So You Want To Be A Musician – Chapter 2



Chapter 2. I know It’s Only Social Media But I Like It, Like It, Yes I Do.

The world of social media is a complete minefield, but if worked right it opens doors to a lot of new and exciting opportunities.

Let’s start the ball rolling with Facebook. You have set up a page for your band to attract new fans and share your music, videos, events and news but your number of likes is terrible and growing at a very slow pace. The first thing you should NEVER do is buy likes. The reason for this will become glaringly obvious when only two of your 5,000 fans ever comment on a post. You are not buying fans you are simply buying names, often Indian names Gupta or Singh. Worse still those names will do you more harm than good when approaching festivals for gigs as seasoned promoters can spot a bought fan list a mile off.

Facebook used to be the dog’s bollocks for getting your band some free attention, but they soon cottoned on to the money-making opportunity it presented them with and limited your post visibility in favour of paid-for promoted posts. Yes, I’m afraid it is time for you to start spending money! Promoted posts are a great idea (yes, I did say that) because they allow you to target directly the sort of fan base you want to attract. There is no point doing a general promoted post to 25,000 people when at least a good 80% of that number have absolutely no interest in your product. If you have for example been influenced by a band in your musical stylings then target that band’s fan base. For example, if your music sounds a bit like Marillion, then target Marillion fans as you will have a much better reaction and may gain some genuine new fans.

The two most important things on Facebook are the fact that if you are forever putting posts on your page this again will limit visibility and your views per post will decrease dramatically. The way round this is to be selective about what you post. Be wary of not just posting about gigs and videos, also include human interest stories about the band, unusual hobbies of the band members or anecdotes about the band’s past. This helps your fans connect to the band on a more intimate level and they are more likely to share and post on your news feeds if they feel like they are part of the band. Too many bands take this basic step for granted, get frustrated and then let their Facebook work slide into oblivion.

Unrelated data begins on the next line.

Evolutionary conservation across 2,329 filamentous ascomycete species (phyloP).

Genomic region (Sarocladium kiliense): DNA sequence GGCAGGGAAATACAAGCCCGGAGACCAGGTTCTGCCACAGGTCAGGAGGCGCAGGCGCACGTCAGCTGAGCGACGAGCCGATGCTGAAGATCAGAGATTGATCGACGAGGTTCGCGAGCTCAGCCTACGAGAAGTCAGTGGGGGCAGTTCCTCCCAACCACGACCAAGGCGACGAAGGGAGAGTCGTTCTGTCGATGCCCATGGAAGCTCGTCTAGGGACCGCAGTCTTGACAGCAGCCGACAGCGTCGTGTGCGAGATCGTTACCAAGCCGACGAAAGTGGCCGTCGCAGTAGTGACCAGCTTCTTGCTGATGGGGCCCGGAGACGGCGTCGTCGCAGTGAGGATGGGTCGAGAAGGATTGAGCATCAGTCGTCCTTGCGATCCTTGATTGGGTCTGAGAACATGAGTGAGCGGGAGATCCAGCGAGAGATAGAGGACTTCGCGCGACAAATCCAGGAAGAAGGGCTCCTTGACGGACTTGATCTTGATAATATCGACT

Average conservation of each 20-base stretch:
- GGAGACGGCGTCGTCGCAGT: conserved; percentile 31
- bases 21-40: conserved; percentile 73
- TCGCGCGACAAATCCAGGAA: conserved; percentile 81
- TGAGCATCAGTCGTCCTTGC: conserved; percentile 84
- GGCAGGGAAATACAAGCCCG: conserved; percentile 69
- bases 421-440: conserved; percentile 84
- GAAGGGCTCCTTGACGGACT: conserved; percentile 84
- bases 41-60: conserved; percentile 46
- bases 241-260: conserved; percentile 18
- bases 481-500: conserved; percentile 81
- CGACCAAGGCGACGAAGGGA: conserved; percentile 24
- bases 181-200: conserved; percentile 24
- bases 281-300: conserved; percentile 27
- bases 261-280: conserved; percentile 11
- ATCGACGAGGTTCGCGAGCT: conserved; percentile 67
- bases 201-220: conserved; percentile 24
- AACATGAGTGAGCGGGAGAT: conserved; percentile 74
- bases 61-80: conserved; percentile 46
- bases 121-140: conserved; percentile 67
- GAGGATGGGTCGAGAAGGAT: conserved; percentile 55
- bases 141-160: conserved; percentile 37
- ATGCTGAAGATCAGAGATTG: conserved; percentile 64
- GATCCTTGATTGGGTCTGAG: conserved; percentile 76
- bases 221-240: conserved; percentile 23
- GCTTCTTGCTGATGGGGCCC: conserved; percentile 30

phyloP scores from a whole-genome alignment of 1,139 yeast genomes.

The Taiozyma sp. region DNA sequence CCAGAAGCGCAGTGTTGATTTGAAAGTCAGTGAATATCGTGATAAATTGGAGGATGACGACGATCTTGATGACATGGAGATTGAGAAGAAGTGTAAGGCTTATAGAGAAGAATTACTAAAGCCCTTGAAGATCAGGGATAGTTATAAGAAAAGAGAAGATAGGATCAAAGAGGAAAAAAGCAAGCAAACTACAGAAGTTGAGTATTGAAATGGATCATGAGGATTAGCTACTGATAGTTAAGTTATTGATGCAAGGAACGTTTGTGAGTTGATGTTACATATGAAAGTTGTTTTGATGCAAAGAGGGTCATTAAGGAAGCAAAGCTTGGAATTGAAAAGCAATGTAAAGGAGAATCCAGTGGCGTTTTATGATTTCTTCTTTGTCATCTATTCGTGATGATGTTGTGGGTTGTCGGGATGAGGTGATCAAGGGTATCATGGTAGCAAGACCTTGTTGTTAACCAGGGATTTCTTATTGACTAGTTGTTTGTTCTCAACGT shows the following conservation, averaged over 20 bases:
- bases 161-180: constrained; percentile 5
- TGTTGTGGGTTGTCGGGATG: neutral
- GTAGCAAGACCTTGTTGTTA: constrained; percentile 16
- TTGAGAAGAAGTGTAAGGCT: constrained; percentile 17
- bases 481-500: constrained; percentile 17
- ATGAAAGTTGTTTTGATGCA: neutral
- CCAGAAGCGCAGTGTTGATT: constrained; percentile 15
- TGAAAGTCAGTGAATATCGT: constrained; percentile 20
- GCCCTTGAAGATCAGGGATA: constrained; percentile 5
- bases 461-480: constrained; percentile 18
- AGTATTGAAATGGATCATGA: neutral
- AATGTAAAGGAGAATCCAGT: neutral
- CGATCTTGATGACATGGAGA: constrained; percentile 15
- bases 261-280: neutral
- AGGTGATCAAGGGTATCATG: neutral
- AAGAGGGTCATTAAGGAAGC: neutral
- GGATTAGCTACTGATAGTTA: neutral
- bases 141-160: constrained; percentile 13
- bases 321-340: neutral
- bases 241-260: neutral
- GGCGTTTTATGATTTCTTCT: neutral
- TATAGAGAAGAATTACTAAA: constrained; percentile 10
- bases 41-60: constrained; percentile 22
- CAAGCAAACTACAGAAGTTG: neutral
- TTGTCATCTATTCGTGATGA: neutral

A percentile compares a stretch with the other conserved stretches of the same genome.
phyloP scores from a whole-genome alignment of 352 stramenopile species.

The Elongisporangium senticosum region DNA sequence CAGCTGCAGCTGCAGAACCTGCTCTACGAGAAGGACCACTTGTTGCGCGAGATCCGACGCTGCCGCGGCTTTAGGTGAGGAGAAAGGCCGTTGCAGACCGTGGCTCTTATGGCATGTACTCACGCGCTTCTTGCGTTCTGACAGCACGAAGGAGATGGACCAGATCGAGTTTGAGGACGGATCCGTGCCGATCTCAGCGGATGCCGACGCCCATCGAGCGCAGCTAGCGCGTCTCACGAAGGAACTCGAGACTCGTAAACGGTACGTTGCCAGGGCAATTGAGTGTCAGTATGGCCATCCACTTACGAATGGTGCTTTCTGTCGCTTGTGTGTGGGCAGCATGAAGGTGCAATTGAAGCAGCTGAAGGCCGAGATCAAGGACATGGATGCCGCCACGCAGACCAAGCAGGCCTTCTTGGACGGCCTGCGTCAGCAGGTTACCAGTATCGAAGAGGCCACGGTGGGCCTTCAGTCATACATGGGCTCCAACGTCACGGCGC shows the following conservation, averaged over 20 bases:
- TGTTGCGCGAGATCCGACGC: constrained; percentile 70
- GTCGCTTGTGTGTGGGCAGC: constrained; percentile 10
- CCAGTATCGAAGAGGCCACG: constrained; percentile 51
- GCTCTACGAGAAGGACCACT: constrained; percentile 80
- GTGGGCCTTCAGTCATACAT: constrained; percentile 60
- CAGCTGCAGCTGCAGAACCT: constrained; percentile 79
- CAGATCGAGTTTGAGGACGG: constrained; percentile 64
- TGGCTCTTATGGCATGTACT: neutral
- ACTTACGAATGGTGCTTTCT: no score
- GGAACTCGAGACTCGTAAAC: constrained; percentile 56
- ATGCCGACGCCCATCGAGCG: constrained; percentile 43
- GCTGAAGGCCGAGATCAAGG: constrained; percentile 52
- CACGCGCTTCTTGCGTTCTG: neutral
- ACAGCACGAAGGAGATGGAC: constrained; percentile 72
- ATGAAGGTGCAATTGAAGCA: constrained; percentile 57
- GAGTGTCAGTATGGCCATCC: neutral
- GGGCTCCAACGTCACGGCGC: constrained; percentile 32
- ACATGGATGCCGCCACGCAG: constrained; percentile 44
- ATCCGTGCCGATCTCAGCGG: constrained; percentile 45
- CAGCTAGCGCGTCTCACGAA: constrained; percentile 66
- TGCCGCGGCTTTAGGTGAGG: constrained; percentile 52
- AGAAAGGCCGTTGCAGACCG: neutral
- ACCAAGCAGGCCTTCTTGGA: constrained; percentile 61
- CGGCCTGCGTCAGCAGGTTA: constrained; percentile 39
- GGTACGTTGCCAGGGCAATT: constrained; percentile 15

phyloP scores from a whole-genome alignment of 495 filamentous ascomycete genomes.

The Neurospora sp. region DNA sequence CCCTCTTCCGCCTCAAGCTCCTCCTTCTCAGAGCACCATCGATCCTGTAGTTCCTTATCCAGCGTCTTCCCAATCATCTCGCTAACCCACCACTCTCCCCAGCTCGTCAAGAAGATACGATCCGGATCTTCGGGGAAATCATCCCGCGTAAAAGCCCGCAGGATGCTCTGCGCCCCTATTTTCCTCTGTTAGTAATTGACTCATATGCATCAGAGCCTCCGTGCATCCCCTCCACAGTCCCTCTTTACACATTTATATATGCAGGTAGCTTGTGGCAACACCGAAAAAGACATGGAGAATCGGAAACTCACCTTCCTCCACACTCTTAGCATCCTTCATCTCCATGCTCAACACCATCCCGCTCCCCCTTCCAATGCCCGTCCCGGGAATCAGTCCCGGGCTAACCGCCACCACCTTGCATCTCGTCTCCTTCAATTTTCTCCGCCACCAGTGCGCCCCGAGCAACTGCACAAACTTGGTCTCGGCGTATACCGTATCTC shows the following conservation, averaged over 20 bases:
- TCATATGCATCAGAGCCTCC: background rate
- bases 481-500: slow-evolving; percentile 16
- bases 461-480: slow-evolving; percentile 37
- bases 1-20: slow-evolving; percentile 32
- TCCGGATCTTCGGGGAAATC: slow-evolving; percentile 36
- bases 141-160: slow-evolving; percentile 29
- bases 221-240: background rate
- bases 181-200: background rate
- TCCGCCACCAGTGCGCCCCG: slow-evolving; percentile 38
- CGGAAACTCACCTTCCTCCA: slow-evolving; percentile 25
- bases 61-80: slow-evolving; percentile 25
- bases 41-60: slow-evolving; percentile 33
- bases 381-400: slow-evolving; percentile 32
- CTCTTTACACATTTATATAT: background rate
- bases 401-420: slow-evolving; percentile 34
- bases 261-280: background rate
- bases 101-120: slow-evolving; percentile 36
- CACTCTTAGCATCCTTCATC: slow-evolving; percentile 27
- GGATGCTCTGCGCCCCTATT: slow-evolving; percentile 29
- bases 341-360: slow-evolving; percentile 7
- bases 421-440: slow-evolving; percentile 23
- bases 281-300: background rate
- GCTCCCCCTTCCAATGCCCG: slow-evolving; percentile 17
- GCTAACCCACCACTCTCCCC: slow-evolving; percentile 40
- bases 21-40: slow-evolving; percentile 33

If you have a shiny new video you want to show to the world, by all means put it on YouTube for the world to see but if you want it to gain traction on Facebook DO NOT copy and paste a YouTube link. The number of views will be terrible as Facebook’s algorithm does not like YouTube links and will again limit its visibility. The way to get more views for your video on Facebook is to upload it directly onto Facebook. Facebook likes this as it is shiny new content using their own internal video promotion software. We recently did a test with one of my band’s videos by uploading it to YouTube and Facebook at the same time and the results were quite staggering over a 24 period. The number of views from a YouTube link posted onto Facebook were around fifty in the first 24 hours. The direct to Facebook upload generated over 6,000 views in the same period. Quite a difference!

One of the best features of the Promoted Posts application on Facebook is in helping to promote gigs. Say, for example, you are doing a tour and you are playing places where you have never been before. Obviously if you are not known in that area the number of people coming to your gig is going to be minimal at best. The promoted posts options allows you to target Facebook users in a specific geographic area enabling you to spread awareness and generate new fans who may want to come and see you perform. This will give you a much better chance of pulling new fans in a venue or area you have never played in before.

The most important thing when setting up your Facebook page is to generate a good brand awareness strategy. Make sure your logo and Page header reflect the style of your band. It may be worth getting a professional graphic artist in to design your logo if you don’t feel you can do a good enough job yourself. A memorable logo is an important key in creating a presence and image that people will remember.

But Facebook isn’t the end of the story in band promotion, far from it. Instagram is now considered to be just as, if not more, important in helping bands reach out to their audience. It is certainly a great tool for sharing pictures and whatever else with your fans. However, If your target market is to get to the music journalists and radio people then you would be better on Twitter for that. So remember Twitter for business, Instagram for fans.

There will be more information on how best to use Twitter and Instagram in a later chapter.